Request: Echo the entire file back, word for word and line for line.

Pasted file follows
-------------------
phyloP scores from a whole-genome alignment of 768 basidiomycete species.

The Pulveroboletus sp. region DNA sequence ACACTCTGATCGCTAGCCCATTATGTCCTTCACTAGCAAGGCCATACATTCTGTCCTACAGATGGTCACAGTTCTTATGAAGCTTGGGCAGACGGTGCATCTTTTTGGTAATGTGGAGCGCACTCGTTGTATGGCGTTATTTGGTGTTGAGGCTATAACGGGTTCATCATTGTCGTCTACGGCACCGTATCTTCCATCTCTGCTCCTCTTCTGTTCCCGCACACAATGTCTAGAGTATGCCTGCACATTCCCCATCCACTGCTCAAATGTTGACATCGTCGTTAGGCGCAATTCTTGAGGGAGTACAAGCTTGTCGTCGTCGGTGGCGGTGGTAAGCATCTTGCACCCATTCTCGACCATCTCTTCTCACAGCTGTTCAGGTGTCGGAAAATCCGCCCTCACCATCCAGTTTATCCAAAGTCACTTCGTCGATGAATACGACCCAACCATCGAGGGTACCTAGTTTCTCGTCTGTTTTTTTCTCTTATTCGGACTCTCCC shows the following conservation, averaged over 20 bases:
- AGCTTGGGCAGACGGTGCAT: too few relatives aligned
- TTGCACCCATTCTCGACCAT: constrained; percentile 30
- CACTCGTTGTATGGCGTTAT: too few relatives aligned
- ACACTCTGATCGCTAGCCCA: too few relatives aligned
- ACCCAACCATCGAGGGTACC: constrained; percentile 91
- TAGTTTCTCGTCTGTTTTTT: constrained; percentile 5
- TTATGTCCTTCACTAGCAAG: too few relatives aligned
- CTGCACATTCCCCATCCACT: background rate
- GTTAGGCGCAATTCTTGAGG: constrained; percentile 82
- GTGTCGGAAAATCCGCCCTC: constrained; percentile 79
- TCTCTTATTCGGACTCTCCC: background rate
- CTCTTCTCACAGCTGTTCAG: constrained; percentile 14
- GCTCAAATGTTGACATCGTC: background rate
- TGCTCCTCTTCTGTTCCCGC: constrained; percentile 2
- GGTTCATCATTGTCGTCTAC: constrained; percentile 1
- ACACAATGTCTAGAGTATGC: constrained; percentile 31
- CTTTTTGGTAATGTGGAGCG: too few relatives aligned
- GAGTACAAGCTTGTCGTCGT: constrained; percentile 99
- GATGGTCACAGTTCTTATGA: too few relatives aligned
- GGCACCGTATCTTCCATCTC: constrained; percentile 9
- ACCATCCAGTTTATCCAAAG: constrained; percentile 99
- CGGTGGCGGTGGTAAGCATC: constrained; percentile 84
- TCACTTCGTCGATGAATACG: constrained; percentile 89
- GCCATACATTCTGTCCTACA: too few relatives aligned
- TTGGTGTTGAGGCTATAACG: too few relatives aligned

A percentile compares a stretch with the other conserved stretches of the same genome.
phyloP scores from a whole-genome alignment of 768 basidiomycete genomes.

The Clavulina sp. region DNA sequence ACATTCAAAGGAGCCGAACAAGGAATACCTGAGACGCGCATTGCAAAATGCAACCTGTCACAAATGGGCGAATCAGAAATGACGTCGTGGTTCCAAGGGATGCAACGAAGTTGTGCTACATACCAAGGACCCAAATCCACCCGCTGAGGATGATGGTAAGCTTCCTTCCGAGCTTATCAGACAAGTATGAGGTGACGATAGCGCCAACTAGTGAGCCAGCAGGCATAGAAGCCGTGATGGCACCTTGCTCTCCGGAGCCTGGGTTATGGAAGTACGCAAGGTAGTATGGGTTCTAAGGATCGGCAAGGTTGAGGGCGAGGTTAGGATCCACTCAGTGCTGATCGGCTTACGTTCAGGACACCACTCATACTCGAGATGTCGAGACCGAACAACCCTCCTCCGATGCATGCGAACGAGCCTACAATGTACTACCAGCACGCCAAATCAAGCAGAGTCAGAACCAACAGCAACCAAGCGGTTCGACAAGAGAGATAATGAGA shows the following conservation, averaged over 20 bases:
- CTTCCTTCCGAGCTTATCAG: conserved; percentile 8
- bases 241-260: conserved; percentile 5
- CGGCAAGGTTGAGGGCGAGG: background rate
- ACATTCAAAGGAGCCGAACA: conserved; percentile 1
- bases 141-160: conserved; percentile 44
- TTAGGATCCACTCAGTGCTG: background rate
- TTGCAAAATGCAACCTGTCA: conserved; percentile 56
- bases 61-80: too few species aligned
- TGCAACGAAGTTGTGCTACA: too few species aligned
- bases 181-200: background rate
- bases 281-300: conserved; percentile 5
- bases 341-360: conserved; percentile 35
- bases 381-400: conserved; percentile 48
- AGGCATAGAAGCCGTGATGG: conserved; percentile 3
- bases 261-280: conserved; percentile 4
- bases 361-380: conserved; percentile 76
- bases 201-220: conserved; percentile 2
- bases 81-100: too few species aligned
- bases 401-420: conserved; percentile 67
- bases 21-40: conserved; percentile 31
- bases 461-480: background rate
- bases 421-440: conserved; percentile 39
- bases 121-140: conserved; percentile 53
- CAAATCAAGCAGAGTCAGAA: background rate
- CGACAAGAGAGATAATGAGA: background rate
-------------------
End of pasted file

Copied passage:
phyloP scores from a whole-genome alignment of 768 basidiomycete species.

The Pulveroboletus sp. region DNA sequence ACACTCTGATCGCTAGCCCATTATGTCCTTCACTAGCAAGGCCATACATTCTGTCCTACAGATGGTCACAGTTCTTATGAAGCTTGGGCAGACGGTGCATCTTTTTGGTAATGTGGAGCGCACTCGTTGTATGGCGTTATTTGGTGTTGAGGCTATAACGGGTTCATCATTGTCGTCTACGGCACCGTATCTTCCATCTCTGCTCCTCTTCTGTTCCCGCACACAATGTCTAGAGTATGCCTGCACATTCCCCATCCACTGCTCAAATGTTGACATCGTCGTTAGGCGCAATTCTTGAGGGAGTACAAGCTTGTCGTCGTCGGTGGCGGTGGTAAGCATCTTGCACCCATTCTCGACCATCTCTTCTCACAGCTGTTCAGGTGTCGGAAAATCCGCCCTCACCATCCAGTTTATCCAAAGTCACTTCGTCGATGAATACGACCCAACCATCGAGGGTACCTAGTTTCTCGTCTGTTTTTTTCTCTTATTCGGACTCTCCC shows the following conservation, averaged over 20 bases:
- AGCTTGGGCAGACGGTGCAT: too few relatives aligned
- TTGCACCCATTCTCGACCAT: constrained; percentile 30
- CACTCGTTGTATGGCGTTAT: too few relatives aligned
- ACACTCTGATCGCTAGCCCA: too few relatives aligned
- ACCCAACCATCGAGGGTACC: constrained; percentile 91
- TAGTTTCTCGTCTGTTTTTT: constrained; percentile 5
- TTATGTCCTTCACTAGCAAG: too few relatives aligned
- CTGCACATTCCCCATCCACT: background rate
- GTTAGGCGCAATTCTTGAGG: constrained; percentile 82
- GTGTCGGAAAATCCGCCCTC: constrained; percentile 79
- TCTCTTATTCGGACTCTCCC: background rate
- CTCTTCTCACAGCTGTTCAG: constrained; percentile 14
- GCTCAAATGTTGACATCGTC: background rate
- TGCTCCTCTTCTGTTCCCGC: constrained; percentile 2
- GGTTCATCATTGTCGTCTAC: constrained; percentile 1
- ACACAATGTCTAGAGTATGC: constrained; percentile 31
- CTTTTTGGTAATGTGGAGCG: too few relatives aligned
- GAGTACAAGCTTGTCGTCGT: constrained; percentile 99
- GATGGTCACAGTTCTTATGA: too few relatives aligned
- GGCACCGTATCTTCCATCTC: constrained; percentile 9
- ACCATCCAGTTTATCCAAAG: constrained; percentile 99
- CGGTGGCGGTGGTAAGCATC: constrained; percentile 84
- TCACTTCGTCGATGAATACG: constrained; percentile 89
- GCCATACATTCTGTCCTACA: too few relatives aligned
- TTGGTGTTGAGGCTATAACG: too few relatives aligned

A percentile compares a stretch with the other conserved stretches of the same genome.
phyloP scores from a whole-genome alignment of 768 basidiomycete genomes.

The Clavulina sp. region DNA sequence ACATTCAAAGGAGCCGAACAAGGAATACCTGAGACGCGCATTGCAAAATGCAACCTGTCACAAATGGGCGAATCAGAAATGACGTCGTGGTTCCAAGGGATGCAACGAAGTTGTGCTACATACCAAGGACCCAAATCCACCCGCTGAGGATGATGGTAAGCTTCCTTCCGAGCTTATCAGACAAGTATGAGGTGACGATAGCGCCAACTAGTGAGCCAGCAGGCATAGAAGCCGTGATGGCACCTTGCTCTCCGGAGCCTGGGTTATGGAAGTACGCAAGGTAGTATGGGTTCTAAGGATCGGCAAGGTTGAGGGCGAGGTTAGGATCCACTCAGTGCTGATCGGCTTACGTTCAGGACACCACTCATACTCGAGATGTCGAGACCGAACAACCCTCCTCCGATGCATGCGAACGAGCCTACAATGTACTACCAGCACGCCAAATCAAGCAGAGTCAGAACCAACAGCAACCAAGCGGTTCGACAAGAGAGATAATGAGA shows the following conservation, averaged over 20 bases:
- CTTCCTTCCGAGCTTATCAG: conserved; percentile 8
- bases 241-260: conserved; percentile 5
- CGGCAAGGTTGAGGGCGAGG: background rate
- ACATTCAAAGGAGCCGAACA: conserved; percentile 1
- bases 141-160: conserved; percentile 44
- TTAGGATCCACTCAGTGCTG: background rate
- TTGCAAAATGCAACCTGTCA: conserved; percentile 56
- bases 61-80: too few species aligned
- TGCAACGAAGTTGTGCTACA: too few species aligned
- bases 181-200: background rate
- bases 281-300: conserved; percentile 5
- bases 341-360: conserved; percentile 35
- bases 381-400: conserved; percentile 48
- AGGCATAGAAGCCGTGATGG: conserved; percentile 3
- bases 261-280: conserved; percentile 4
- bases 361-380: conserved; percentile 76
- bases 201-220: conserved; percentile 2
- bases 81-100: too few species aligned
- bases 401-420: conserved; percentile 67
- bases 21-40: conserved; percentile 31
- bases 461-480: background rate
- bases 421-440: conserved; percentile 39
- bases 121-140: conserved; percentile 53
- CAAATCAAGCAGAGTCAGAA: background rate
- CGACAAGAGAGATAATGAGA: background rate